Wednesday, November 10, 2010


Shadows, 1959
Dir: John Cassavetes

This is really good except for the production value. I mean, some thesis films are made better than this. But, I guess that is sort of the DIY tone Cassavetes was going for, and considering this is the birth of American independent cinema, you have it give it that. That most of the film works is because of the "restless 50s" New York atmosphere. I guess you could call it "Beat" or whatever, but at least there's no poetry readings. One of the characters even scoffs at the Beat scene, and even Jazz, though he pretty much is a Beat, not to mention a proto-hipster, and the entire soundtrack is a jazz sax solo.

The film follows three siblings. Hugh (Hugh Hurd), the oldest, is having a hard time coming to grips with the fact that his singing career might be dying, and he is embarrassed to be a show host, such as introducing "girly lines." Ben (Ben Carruthers) is the misfit, wanders around the city with his buddies hitting on girls and what-not, basically being directionless. Lelia (Lelia Goldoni), the youngest, is only 20 and is keen to be seen as seen sharp and educated, but also passionate and spontaneous. Hugh is full black, while his two younger siblings are mulatto, with Lelia being especially light-skinned, and can pretty much get away with "passing."

The film never really harps on about the race thing, though of course the main dilemma involves Lelia's ability to naively pass and then be found out, and then the two brothers reactions (or lack there of) to help her cope. Cassavetes isn't just interested in one thing though; we see this in three different parties in the film: a crazy "beat" party where Ben is looking bored, a "literary" party where Lelia "comes of age," and then the party at their apartment where there are mostly black people talkin' about black people problems, Hugh at the forefront. The way it bounces around and never really settles on anyone makes it way ahead of its time, and good.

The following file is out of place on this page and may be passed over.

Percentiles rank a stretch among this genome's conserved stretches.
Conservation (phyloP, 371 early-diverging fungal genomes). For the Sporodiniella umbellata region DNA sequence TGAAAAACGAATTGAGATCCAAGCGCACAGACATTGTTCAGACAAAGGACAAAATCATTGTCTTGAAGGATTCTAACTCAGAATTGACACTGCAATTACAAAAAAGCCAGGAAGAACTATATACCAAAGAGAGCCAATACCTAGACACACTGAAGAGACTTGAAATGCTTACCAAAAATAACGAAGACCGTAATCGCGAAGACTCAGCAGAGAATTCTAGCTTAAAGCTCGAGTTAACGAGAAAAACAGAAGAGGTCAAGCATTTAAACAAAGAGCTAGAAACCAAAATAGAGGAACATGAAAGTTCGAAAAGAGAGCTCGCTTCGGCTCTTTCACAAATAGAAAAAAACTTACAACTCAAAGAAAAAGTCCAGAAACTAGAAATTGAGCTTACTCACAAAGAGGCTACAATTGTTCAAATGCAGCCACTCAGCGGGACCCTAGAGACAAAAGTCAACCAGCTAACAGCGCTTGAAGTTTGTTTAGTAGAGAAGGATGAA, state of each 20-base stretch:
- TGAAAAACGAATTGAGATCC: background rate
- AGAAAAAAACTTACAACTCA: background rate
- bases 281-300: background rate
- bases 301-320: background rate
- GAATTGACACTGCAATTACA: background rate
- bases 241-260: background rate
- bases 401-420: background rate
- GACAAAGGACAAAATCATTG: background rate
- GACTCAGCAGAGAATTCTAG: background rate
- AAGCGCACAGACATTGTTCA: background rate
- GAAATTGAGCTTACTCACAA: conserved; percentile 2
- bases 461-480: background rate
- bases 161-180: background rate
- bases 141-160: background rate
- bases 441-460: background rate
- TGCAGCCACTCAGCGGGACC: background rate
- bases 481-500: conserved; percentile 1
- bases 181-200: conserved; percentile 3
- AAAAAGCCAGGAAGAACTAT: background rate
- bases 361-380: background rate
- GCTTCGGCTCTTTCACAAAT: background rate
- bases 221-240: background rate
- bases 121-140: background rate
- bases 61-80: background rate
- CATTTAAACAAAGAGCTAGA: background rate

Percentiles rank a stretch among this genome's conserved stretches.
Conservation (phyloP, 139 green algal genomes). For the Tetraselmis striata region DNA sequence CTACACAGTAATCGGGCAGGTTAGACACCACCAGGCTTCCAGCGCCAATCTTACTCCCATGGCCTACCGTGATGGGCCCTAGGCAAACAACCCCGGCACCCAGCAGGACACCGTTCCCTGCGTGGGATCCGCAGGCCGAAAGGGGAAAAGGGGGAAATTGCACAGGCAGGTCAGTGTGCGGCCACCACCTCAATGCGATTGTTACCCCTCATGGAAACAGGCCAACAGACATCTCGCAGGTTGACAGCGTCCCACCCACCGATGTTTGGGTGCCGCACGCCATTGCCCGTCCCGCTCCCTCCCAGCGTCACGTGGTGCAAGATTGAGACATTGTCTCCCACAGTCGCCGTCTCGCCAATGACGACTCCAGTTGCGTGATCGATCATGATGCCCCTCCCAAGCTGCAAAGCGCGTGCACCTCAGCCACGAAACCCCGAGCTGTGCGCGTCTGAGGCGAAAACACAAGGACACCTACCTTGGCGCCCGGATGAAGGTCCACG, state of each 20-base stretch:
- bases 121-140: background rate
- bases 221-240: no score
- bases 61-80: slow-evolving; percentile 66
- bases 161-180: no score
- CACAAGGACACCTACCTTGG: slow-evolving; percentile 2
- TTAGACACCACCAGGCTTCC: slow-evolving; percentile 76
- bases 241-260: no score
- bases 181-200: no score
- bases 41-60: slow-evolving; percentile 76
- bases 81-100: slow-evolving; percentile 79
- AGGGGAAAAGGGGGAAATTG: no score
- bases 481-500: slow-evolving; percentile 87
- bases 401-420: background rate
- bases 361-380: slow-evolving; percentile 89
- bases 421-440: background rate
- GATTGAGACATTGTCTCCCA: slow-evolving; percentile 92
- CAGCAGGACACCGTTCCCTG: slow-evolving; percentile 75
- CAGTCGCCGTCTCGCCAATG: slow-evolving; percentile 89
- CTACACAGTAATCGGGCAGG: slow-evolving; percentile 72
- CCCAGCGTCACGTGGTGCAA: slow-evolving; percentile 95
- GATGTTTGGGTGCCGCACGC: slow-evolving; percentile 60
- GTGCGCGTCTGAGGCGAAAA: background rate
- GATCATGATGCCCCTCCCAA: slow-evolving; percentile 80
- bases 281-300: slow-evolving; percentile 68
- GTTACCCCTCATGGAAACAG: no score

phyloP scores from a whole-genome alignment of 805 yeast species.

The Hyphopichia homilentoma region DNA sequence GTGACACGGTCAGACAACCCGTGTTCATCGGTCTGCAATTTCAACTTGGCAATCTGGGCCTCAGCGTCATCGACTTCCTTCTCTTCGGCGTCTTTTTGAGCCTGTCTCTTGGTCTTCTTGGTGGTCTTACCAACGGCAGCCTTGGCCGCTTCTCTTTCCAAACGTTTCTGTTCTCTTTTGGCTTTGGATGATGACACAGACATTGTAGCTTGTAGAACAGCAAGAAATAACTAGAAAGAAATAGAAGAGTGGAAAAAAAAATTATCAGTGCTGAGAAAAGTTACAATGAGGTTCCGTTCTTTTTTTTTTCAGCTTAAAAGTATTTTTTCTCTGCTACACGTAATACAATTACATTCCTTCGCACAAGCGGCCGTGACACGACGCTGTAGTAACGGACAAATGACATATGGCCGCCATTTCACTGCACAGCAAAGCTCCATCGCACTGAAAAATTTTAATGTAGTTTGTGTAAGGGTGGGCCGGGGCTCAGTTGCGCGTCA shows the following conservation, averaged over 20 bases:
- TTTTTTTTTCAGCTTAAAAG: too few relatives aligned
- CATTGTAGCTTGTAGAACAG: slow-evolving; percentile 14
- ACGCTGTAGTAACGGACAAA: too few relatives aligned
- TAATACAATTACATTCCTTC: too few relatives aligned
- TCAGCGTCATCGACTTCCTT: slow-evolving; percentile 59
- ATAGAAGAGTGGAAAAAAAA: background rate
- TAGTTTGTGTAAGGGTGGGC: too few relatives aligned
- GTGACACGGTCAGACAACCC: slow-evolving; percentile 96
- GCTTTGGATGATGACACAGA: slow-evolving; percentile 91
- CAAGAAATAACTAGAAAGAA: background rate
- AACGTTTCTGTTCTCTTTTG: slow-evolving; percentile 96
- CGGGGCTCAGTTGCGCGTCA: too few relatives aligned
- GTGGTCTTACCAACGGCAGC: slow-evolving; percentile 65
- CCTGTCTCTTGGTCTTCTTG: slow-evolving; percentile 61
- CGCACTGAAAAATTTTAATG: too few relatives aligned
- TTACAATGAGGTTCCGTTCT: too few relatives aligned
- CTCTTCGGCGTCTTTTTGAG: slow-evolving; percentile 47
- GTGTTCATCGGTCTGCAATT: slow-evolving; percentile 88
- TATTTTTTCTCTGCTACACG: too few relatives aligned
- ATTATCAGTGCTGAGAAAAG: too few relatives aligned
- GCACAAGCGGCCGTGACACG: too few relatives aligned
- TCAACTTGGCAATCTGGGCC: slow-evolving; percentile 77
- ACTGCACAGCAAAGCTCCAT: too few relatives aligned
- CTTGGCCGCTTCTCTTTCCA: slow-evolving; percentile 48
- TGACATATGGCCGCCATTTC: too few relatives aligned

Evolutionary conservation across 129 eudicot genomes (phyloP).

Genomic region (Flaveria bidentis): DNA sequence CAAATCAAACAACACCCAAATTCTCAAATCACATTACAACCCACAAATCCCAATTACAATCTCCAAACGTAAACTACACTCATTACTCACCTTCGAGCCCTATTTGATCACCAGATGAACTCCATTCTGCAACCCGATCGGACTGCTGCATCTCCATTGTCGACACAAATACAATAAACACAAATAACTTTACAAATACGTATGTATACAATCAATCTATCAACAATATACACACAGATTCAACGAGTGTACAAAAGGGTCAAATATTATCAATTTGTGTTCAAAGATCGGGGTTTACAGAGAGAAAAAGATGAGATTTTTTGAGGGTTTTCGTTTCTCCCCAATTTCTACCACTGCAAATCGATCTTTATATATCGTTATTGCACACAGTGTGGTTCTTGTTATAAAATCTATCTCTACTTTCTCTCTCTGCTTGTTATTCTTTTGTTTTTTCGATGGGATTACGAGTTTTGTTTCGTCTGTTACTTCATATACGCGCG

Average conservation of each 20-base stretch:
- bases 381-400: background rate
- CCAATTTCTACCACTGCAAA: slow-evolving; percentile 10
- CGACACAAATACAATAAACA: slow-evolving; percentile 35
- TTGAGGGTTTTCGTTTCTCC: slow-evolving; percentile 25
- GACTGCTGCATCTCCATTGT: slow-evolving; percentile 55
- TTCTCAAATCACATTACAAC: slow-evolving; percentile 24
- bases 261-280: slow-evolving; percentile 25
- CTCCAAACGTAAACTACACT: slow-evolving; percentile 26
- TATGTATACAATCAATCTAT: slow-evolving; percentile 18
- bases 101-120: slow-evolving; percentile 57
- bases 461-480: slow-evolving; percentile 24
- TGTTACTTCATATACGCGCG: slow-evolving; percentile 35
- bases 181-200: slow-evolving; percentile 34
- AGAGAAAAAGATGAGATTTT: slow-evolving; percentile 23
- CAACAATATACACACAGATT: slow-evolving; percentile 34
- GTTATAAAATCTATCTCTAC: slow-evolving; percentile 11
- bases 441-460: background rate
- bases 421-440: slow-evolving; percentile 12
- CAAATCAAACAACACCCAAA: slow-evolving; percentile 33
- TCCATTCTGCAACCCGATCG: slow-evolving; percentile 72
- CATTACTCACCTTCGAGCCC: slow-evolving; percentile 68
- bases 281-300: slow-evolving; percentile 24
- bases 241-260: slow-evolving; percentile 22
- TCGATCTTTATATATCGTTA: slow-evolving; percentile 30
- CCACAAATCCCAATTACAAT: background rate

If the acting has a problem, its that the improvisational style (which Cassavetes insisted on) seems a bit stunted at times; like all these kids and amateur actors know darn well that they are being filmed and that they had better throw some slang and jargon in. This experimental acting style is supposed to flow with the structure of the the film (like jazz I guess). Ben, of course, is the most interesting character to me. At the end he hasn't progressed one bit, though after having some drinks and getting into a fight with his buddies, he vows never to do it again. One of them (the buddies) sort sums up one Ben's arc (or "straight line" maybe) as they nurse their wounds, "We went out on the town and had a ball. If you get beat up, you get beat up. We still had a ball." That's sort of what the film is: mostly a mess but still effective. Defintely a sign of things to come for Cassavetes.

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